A powerful visual journey into the interior worlds of people forced to cope with extreme loss of senses. The co-directors Erinnisse and Patryk Rebisz rely on visually stylised depictions of the senses to give every drama its corresponding imagery. Blind Alice continues to work with the camera, the memory chip of her brain supplying experiential values for the new photos. In contrast, the ex-boxer’s brain keeps producing new, unfamiliar images that ultimately lead her to painting. And Graham, whose band was his life, re-invents himself, though without expectations, as the stage manager of a music festival. This boldly narrated and visually unusual film concludes in admiration for our species’ ability to transform personal crises into insights and new beginnings – at least sometimes.

Matthias Heeder

The annotations to the films in the Official Selection were written by the members of the selection committee and guest authors. All quotes from DOK Leipzig catalogue articles must be identified as such and cite the author’s name. Some original titles and names have been transcribed resp. transliterated. We apologise that we cannot cite individual image sources and rights in our festival publications or festival coverage. Please note that the visual material is published exclusively for the purposes of promoting specific films or festival programmes. No transmission to third parties is provided and would only take place with the explicit agreement of the owners of the rights. The rights to the images lie with the respective copyright owners.

Two Worlds

Documentary Film
Poland
2016
51 minutes
subtitles: 
English
Credits DOK Leipzig Logo
Jacek Kucharski
Maciej Adamek
Mateusz Skalski
Sławomir Goździk
Maciej Adamek
Mariusz Bielecki, Przemysław Jaworski
A film about an ordinary family: they ride bicycles, need a credit, buy a smartphone. No, something is different. The parents are deaf and their twelve-year-old daughter must translate from sign language. They are a great team – against all odds! The astonished looks of the smartphone sales assistant can’t hurt them.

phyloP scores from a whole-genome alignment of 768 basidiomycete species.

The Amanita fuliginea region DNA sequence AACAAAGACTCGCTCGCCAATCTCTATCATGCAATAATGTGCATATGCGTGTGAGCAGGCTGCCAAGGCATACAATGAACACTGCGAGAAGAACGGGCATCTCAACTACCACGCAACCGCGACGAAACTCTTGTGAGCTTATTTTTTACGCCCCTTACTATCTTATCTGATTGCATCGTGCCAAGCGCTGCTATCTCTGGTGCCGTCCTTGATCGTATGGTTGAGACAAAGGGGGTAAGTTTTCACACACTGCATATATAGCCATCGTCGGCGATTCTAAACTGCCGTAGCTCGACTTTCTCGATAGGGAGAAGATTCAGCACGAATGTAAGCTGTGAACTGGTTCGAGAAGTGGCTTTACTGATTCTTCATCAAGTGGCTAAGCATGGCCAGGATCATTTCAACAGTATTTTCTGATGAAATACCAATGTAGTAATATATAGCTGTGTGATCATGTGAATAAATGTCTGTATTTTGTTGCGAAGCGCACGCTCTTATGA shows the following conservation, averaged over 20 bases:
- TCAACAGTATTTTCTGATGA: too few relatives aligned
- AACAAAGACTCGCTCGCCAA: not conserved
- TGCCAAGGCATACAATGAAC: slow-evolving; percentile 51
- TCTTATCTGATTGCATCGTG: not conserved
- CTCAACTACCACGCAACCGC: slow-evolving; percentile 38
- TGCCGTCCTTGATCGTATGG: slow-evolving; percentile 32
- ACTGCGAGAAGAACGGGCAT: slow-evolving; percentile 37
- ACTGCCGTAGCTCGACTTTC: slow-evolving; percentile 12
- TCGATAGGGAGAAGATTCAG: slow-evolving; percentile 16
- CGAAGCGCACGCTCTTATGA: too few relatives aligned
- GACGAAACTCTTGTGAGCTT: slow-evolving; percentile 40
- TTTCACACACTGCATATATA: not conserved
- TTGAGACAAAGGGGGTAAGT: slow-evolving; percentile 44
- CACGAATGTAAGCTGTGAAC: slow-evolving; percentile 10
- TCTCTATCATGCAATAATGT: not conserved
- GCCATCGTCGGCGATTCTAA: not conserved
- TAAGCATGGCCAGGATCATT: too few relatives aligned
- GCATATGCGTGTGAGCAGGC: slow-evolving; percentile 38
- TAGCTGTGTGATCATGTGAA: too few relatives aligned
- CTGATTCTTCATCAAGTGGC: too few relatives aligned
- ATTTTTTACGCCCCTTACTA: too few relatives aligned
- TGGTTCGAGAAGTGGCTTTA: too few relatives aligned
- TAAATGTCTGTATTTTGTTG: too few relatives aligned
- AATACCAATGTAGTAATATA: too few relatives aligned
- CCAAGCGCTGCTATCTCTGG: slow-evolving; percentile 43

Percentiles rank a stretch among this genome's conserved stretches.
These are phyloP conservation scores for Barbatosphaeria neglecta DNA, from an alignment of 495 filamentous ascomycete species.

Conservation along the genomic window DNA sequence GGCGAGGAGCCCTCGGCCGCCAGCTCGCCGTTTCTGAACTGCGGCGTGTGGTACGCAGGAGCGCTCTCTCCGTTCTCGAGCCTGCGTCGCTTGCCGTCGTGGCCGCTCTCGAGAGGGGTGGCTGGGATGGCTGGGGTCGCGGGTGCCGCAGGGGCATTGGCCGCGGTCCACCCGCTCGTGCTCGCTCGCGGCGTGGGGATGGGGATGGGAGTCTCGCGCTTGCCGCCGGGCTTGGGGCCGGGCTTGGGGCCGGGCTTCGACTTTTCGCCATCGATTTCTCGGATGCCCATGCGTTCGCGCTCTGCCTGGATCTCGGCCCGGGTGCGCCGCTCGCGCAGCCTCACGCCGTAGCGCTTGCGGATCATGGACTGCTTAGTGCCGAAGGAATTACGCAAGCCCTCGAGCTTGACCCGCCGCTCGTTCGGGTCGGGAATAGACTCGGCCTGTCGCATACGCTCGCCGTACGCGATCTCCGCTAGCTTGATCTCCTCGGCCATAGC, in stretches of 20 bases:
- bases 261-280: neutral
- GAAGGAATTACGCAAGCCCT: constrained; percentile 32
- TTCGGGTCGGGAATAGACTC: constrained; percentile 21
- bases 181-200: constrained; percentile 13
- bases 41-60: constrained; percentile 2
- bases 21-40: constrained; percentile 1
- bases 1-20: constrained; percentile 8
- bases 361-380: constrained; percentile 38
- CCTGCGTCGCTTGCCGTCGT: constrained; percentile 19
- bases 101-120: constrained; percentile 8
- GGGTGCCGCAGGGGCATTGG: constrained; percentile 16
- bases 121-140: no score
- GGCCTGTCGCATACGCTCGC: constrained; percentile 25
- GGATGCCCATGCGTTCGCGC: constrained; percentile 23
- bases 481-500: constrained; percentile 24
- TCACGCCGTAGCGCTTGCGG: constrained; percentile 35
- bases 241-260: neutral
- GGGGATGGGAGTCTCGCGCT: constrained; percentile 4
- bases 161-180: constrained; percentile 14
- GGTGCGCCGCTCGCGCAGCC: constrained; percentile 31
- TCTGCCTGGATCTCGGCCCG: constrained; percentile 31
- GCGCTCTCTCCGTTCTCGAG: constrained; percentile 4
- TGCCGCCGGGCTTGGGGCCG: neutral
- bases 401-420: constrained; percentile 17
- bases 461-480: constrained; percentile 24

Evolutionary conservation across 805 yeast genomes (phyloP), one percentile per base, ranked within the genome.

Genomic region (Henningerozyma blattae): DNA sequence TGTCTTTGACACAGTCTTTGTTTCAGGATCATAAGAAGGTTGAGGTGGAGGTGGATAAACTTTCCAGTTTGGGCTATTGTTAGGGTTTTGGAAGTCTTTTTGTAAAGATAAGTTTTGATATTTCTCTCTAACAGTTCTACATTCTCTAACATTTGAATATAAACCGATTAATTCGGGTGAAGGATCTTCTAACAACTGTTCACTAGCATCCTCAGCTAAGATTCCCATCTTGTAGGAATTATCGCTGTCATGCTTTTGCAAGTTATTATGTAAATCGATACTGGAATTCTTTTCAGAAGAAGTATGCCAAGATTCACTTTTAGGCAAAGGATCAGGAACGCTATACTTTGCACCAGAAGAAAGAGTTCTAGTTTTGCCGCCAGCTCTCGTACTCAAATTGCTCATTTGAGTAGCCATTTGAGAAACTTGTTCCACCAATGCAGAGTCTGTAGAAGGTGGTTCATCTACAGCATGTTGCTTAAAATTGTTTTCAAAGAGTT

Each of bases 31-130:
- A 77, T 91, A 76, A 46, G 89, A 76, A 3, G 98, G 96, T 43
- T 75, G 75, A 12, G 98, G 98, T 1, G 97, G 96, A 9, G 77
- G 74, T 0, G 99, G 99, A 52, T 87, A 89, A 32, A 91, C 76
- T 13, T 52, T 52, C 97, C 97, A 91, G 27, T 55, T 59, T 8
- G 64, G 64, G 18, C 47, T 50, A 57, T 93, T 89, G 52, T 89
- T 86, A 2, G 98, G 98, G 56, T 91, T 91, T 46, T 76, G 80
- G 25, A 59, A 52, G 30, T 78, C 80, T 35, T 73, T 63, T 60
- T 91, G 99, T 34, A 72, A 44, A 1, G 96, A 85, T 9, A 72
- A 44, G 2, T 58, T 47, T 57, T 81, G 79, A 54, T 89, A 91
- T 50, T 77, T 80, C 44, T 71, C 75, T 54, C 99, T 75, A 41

Director Maciej Adamek delivers an amazingly light tale of the difficulties of existence. The slogans of inclusion and exclusion are re-translated into everyday stories which make us experience how the small collective master their life. He pulled off a rare feat here, as a close observer who manages to transcend his subject in every scene: who’s learning from whom? Maybe the parents are happier because they don’t know everything. And is it easier for their adolescent daughter to keep her secrets? Doesn’t this constellation remind us of migrant families, the director comments on his film, in which children learn the language sooner than their parents – and relationships are reversed? We certainly live not only in two worlds, but in many.

Cornelia Klauß

The annotations to the films in the Official Selection were written by the members of the selection committee and guest authors. All quotes from DOK Leipzig catalogue articles must be identified as such and cite the author’s name. Some original titles and names have been transcribed resp. transliterated. We apologise that we cannot cite individual image sources and rights in our festival publications or festival coverage. Please note that the visual material is published exclusively for the purposes of promoting specific films or festival programmes. No transmission to third parties is provided and would only take place with the explicit agreement of the owners of the rights. The rights to the images lie with the respective copyright owners.

Wajda School Screening: Wróblewski According to Wajda

Documentary Film
Poland
2015
42 minutes
subtitles: 
English
Credits DOK Leipzig Logo
Adam Mickiewicz Institute
Andrzej Wajda
Jerzy Rudziński
Andrzej Wajda, Marek Brodzki
In Wajda’s story, Andrzej Wróblewski is shown as one of the greatest painters of the 20th century and a man tragically marked by war.

In the documentary Wróblewski według Wajdy / Wróblewski according to Wajda, realized by Andrzej Wajda in 2015, the director recalls Wróblewski as a painter and as a friend. He speaks of a man who faced the challenges of his time and searched for his own place. Wróblewski, seen with Wajda’s eyes, is a genius, who had to wait for recognition for a long time, but who hadn’t recognized his genius himself.

Their paths crossed right after the war, when they both studied at the Fine Arts Academy in Kraków. The artist was born in Vilnius, studied at the faculty of painting and sculpture, and also history of art at the Jagiellonian University.

The annotations to the films in the Official Selection were written by the members of the selection committee and guest authors. All quotes from DOK Leipzig catalogue articles must be identified as such and cite the author’s name. Some original titles and names have been transcribed resp. transliterated. We apologise that we cannot cite individual image sources and rights in our festival publications or festival coverage. Please note that the visual material is published exclusively for the purposes of promoting specific films or festival programmes. No transmission to third parties is provided and would only take place with the explicit agreement of the owners of the rights. The rights to the images lie with the respective copyright owners.